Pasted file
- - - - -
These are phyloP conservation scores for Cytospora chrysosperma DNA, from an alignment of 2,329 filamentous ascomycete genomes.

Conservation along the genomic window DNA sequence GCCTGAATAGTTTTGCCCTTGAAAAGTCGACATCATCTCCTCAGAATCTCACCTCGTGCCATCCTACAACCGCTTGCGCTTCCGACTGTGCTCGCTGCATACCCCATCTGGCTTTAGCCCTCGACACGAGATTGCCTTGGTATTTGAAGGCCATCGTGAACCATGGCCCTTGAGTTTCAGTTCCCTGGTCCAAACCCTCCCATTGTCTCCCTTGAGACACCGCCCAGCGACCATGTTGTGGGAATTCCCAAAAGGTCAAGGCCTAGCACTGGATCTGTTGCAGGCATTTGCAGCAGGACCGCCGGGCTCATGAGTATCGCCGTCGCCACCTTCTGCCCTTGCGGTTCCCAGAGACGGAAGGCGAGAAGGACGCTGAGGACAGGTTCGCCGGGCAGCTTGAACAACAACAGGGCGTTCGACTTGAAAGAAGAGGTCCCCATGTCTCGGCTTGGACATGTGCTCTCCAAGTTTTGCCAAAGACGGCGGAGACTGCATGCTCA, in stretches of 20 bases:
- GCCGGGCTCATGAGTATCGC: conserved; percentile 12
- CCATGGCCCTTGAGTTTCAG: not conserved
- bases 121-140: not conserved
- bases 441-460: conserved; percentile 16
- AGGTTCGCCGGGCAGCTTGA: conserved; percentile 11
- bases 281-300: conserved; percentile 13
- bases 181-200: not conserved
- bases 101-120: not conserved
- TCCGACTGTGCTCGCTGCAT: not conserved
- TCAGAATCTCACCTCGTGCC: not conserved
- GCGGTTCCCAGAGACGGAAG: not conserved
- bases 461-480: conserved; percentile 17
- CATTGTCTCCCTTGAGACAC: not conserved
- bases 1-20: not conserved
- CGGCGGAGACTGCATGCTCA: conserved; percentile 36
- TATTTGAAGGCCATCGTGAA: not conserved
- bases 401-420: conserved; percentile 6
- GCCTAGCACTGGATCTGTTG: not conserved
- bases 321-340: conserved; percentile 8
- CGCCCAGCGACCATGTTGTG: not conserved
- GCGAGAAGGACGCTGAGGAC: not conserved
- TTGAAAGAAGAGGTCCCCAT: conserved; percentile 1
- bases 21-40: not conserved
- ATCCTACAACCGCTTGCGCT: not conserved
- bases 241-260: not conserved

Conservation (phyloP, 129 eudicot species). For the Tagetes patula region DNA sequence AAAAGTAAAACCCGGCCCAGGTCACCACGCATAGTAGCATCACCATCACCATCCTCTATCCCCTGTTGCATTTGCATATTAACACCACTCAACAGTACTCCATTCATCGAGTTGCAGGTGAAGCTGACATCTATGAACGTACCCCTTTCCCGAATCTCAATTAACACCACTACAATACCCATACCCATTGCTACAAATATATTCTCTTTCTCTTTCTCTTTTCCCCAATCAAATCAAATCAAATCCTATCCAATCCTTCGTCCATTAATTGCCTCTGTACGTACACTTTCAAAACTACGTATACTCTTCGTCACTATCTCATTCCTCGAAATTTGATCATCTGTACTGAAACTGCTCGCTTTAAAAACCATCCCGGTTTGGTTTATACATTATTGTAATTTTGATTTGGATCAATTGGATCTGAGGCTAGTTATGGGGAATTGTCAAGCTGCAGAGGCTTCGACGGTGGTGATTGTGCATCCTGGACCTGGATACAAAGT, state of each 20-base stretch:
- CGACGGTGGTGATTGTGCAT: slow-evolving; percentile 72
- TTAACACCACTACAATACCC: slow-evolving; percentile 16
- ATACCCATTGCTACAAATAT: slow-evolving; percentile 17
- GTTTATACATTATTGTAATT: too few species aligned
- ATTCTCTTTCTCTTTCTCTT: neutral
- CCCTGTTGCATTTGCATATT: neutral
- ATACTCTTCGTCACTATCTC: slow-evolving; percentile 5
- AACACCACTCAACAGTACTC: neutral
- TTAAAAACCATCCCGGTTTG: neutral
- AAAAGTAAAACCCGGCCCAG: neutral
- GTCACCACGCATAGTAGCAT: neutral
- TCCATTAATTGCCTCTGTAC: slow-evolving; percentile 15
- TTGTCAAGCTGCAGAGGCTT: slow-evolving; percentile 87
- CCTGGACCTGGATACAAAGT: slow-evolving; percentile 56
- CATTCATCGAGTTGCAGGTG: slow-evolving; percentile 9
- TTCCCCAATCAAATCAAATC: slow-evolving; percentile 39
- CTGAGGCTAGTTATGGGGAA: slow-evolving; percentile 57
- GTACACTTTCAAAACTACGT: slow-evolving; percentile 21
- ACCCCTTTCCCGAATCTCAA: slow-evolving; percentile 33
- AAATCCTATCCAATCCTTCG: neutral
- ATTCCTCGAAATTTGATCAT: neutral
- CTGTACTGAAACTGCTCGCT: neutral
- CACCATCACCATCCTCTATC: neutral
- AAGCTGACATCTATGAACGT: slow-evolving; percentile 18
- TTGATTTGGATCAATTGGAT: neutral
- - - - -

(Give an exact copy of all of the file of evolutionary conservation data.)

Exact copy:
These are phyloP conservation scores for Cytospora chrysosperma DNA, from an alignment of 2,329 filamentous ascomycete genomes.

Conservation along the genomic window DNA sequence GCCTGAATAGTTTTGCCCTTGAAAAGTCGACATCATCTCCTCAGAATCTCACCTCGTGCCATCCTACAACCGCTTGCGCTTCCGACTGTGCTCGCTGCATACCCCATCTGGCTTTAGCCCTCGACACGAGATTGCCTTGGTATTTGAAGGCCATCGTGAACCATGGCCCTTGAGTTTCAGTTCCCTGGTCCAAACCCTCCCATTGTCTCCCTTGAGACACCGCCCAGCGACCATGTTGTGGGAATTCCCAAAAGGTCAAGGCCTAGCACTGGATCTGTTGCAGGCATTTGCAGCAGGACCGCCGGGCTCATGAGTATCGCCGTCGCCACCTTCTGCCCTTGCGGTTCCCAGAGACGGAAGGCGAGAAGGACGCTGAGGACAGGTTCGCCGGGCAGCTTGAACAACAACAGGGCGTTCGACTTGAAAGAAGAGGTCCCCATGTCTCGGCTTGGACATGTGCTCTCCAAGTTTTGCCAAAGACGGCGGAGACTGCATGCTCA, in stretches of 20 bases:
- GCCGGGCTCATGAGTATCGC: conserved; percentile 12
- CCATGGCCCTTGAGTTTCAG: not conserved
- bases 121-140: not conserved
- bases 441-460: conserved; percentile 16
- AGGTTCGCCGGGCAGCTTGA: conserved; percentile 11
- bases 281-300: conserved; percentile 13
- bases 181-200: not conserved
- bases 101-120: not conserved
- TCCGACTGTGCTCGCTGCAT: not conserved
- TCAGAATCTCACCTCGTGCC: not conserved
- GCGGTTCCCAGAGACGGAAG: not conserved
- bases 461-480: conserved; percentile 17
- CATTGTCTCCCTTGAGACAC: not conserved
- bases 1-20: not conserved
- CGGCGGAGACTGCATGCTCA: conserved; percentile 36
- TATTTGAAGGCCATCGTGAA: not conserved
- bases 401-420: conserved; percentile 6
- GCCTAGCACTGGATCTGTTG: not conserved
- bases 321-340: conserved; percentile 8
- CGCCCAGCGACCATGTTGTG: not conserved
- GCGAGAAGGACGCTGAGGAC: not conserved
- TTGAAAGAAGAGGTCCCCAT: conserved; percentile 1
- bases 21-40: not conserved
- ATCCTACAACCGCTTGCGCT: not conserved
- bases 241-260: not conserved

Conservation (phyloP, 129 eudicot species). For the Tagetes patula region DNA sequence AAAAGTAAAACCCGGCCCAGGTCACCACGCATAGTAGCATCACCATCACCATCCTCTATCCCCTGTTGCATTTGCATATTAACACCACTCAACAGTACTCCATTCATCGAGTTGCAGGTGAAGCTGACATCTATGAACGTACCCCTTTCCCGAATCTCAATTAACACCACTACAATACCCATACCCATTGCTACAAATATATTCTCTTTCTCTTTCTCTTTTCCCCAATCAAATCAAATCAAATCCTATCCAATCCTTCGTCCATTAATTGCCTCTGTACGTACACTTTCAAAACTACGTATACTCTTCGTCACTATCTCATTCCTCGAAATTTGATCATCTGTACTGAAACTGCTCGCTTTAAAAACCATCCCGGTTTGGTTTATACATTATTGTAATTTTGATTTGGATCAATTGGATCTGAGGCTAGTTATGGGGAATTGTCAAGCTGCAGAGGCTTCGACGGTGGTGATTGTGCATCCTGGACCTGGATACAAAGT, state of each 20-base stretch:
- CGACGGTGGTGATTGTGCAT: slow-evolving; percentile 72
- TTAACACCACTACAATACCC: slow-evolving; percentile 16
- ATACCCATTGCTACAAATAT: slow-evolving; percentile 17
- GTTTATACATTATTGTAATT: too few species aligned
- ATTCTCTTTCTCTTTCTCTT: neutral
- CCCTGTTGCATTTGCATATT: neutral
- ATACTCTTCGTCACTATCTC: slow-evolving; percentile 5
- AACACCACTCAACAGTACTC: neutral
- TTAAAAACCATCCCGGTTTG: neutral
- AAAAGTAAAACCCGGCCCAG: neutral
- GTCACCACGCATAGTAGCAT: neutral
- TCCATTAATTGCCTCTGTAC: slow-evolving; percentile 15
- TTGTCAAGCTGCAGAGGCTT: slow-evolving; percentile 87
- CCTGGACCTGGATACAAAGT: slow-evolving; percentile 56
- CATTCATCGAGTTGCAGGTG: slow-evolving; percentile 9
- TTCCCCAATCAAATCAAATC: slow-evolving; percentile 39
- CTGAGGCTAGTTATGGGGAA: slow-evolving; percentile 57
- GTACACTTTCAAAACTACGT: slow-evolving; percentile 21
- ACCCCTTTCCCGAATCTCAA: slow-evolving; percentile 33
- AAATCCTATCCAATCCTTCG: neutral
- ATTCCTCGAAATTTGATCAT: neutral
- CTGTACTGAAACTGCTCGCT: neutral
- CACCATCACCATCCTCTATC: neutral
- AAGCTGACATCTATGAACGT: slow-evolving; percentile 18
- TTGATTTGGATCAATTGGAT: neutral